Summer in Whistler brings out the youngins, as most of them are out of school and looking for interesting and exciting ways to spend their time. Thankfully, there seems to be endless activities for kids all summer long in Whistler.
The Whistler Museum has been joining in on the fun, hosting crafts at Whistler Children’s Festival and starting our own pilot program, Crafts in the Park: Whistler Through the Decades. Crafts in the Park is held every Tuesday in July and August, in Florence Petersen Park. This unique program blends a bit of history with stories and crafts. Each week our theme focuses on a new decade in Whistler’s history. The crafts and stories are best suited for ages 3-12, and children must be accompanied by an adult.
This week for Crafts in the Park, we’re focusing on the 1930s and 1940s, so we’ll be getting back to our photographic roots and hand-painting images from those decades. We love this craft because, well, kids love it, and because it incorporates a whole lot of history!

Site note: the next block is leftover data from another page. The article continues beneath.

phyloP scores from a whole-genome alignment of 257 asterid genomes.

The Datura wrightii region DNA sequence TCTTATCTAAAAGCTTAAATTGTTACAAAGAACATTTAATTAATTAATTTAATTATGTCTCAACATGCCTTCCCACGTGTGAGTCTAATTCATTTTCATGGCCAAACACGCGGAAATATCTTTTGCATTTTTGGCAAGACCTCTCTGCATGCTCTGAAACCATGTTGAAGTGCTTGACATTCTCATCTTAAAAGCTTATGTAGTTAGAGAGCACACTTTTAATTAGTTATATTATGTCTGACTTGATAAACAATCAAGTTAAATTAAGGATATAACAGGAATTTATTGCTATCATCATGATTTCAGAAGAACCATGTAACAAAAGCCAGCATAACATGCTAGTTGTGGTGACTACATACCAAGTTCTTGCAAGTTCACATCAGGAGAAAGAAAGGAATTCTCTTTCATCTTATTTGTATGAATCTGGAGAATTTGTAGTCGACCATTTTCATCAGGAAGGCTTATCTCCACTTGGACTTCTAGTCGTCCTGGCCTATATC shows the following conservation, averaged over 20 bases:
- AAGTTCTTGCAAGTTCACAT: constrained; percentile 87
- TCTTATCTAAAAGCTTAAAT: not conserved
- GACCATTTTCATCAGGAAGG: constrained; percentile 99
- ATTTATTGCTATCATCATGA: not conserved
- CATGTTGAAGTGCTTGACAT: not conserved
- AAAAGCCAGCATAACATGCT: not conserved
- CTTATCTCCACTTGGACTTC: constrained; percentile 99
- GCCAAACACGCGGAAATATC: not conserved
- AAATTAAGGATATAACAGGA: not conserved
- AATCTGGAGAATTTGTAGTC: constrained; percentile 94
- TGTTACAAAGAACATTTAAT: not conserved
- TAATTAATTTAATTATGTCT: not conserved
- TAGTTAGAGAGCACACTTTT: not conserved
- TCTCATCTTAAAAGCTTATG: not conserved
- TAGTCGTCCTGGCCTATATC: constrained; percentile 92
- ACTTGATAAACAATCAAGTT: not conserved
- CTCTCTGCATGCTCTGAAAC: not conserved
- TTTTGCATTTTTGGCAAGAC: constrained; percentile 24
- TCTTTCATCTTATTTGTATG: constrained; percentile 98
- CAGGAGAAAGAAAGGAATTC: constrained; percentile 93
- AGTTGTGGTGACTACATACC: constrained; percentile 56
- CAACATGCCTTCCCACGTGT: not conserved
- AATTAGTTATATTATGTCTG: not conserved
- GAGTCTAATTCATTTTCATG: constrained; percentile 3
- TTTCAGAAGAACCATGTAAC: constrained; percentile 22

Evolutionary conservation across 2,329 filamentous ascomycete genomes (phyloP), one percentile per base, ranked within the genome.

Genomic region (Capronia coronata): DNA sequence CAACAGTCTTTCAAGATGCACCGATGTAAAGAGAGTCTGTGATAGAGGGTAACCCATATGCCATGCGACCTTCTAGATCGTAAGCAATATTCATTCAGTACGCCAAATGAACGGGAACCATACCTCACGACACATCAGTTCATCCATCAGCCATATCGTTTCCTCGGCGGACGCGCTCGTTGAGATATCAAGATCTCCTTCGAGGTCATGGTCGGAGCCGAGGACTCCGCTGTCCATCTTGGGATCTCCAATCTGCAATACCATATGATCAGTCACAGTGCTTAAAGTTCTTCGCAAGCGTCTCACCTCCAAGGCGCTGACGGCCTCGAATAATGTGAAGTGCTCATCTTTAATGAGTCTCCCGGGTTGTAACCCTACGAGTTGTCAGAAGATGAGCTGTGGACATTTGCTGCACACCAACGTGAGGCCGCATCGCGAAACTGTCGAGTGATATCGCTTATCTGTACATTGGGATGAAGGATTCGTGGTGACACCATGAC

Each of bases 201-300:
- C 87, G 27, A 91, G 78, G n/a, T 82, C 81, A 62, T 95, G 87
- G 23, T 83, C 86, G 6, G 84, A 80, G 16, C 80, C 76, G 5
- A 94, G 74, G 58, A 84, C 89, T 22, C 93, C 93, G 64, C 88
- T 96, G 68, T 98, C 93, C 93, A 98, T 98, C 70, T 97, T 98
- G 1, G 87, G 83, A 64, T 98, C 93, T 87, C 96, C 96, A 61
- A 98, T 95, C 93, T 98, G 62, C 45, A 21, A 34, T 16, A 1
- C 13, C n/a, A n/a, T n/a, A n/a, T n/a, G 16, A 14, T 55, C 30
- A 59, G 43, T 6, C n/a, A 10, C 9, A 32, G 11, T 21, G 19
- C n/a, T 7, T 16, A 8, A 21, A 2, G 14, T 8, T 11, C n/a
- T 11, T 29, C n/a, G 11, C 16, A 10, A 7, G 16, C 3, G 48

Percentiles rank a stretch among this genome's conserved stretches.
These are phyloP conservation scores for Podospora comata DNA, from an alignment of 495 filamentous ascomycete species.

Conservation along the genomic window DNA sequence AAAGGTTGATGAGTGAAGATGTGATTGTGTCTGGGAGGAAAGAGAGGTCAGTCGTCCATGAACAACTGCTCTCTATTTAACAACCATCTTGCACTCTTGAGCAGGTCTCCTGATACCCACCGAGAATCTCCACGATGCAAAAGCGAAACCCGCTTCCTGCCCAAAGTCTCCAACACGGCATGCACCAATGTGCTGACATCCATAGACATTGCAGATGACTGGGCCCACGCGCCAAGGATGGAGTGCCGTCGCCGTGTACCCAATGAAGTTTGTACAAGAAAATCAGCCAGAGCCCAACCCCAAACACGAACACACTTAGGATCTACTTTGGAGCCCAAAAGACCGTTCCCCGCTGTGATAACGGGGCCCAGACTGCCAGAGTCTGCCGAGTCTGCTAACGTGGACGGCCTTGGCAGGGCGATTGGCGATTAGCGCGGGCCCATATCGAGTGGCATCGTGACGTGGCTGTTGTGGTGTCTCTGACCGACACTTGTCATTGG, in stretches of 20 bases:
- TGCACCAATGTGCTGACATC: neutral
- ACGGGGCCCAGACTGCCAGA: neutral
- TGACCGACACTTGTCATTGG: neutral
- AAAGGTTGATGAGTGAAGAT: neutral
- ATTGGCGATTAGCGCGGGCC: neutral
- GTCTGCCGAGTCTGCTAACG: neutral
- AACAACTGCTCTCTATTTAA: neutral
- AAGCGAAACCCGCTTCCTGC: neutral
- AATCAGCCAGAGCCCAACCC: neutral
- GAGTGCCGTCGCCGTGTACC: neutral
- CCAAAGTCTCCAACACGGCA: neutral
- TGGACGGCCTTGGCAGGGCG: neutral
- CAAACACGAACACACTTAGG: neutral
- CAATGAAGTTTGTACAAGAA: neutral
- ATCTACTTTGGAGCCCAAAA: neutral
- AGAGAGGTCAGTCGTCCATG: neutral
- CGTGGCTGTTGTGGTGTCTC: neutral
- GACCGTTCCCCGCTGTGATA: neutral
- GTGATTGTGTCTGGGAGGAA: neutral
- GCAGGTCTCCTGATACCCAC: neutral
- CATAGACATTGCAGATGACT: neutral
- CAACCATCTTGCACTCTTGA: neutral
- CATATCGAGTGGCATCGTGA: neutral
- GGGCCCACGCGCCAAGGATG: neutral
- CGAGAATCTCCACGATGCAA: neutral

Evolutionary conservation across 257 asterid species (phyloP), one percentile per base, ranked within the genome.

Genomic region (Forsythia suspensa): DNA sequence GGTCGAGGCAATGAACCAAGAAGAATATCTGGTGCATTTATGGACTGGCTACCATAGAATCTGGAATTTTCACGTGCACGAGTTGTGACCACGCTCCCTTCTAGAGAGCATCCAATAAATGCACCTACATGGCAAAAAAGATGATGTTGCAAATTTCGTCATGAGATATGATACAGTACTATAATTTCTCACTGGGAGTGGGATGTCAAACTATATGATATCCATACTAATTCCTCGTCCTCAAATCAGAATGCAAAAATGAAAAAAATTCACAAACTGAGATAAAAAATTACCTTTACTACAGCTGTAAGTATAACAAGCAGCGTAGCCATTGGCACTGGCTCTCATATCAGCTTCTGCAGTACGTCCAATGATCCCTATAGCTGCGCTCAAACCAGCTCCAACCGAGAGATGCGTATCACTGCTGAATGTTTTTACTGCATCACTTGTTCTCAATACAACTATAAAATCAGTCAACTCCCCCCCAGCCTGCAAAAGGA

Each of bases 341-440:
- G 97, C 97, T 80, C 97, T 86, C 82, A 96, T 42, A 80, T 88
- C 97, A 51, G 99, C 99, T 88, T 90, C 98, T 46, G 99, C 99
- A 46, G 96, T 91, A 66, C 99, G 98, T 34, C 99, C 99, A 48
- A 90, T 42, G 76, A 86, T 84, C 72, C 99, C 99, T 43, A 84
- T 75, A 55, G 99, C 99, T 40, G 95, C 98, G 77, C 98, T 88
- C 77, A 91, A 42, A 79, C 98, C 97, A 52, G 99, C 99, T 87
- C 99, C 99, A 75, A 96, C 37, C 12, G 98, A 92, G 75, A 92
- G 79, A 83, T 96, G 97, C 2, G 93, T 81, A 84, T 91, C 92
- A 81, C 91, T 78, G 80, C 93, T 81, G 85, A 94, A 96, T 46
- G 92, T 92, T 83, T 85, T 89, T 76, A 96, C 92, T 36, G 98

Before colour film, colour was sometimes applied to monochrome (often referred to as black and white) images by hand-painting. Hand-coloured photographs were most popular from the nineteenth to mid-twentieth century, and the Whistler Museum is lucky to hold some great examples of the process in our collection. To learn more about the process and to see some of those examples, check out our blog post Pioneers in Colour.
Not only does this craft entail a somewhat lost art of early photography, it also gives kids a chance to work with historical images of Whistler. We’ll have a variety of subject matter to choose from, broadening the appeal to just about everyone. Hope to see you there!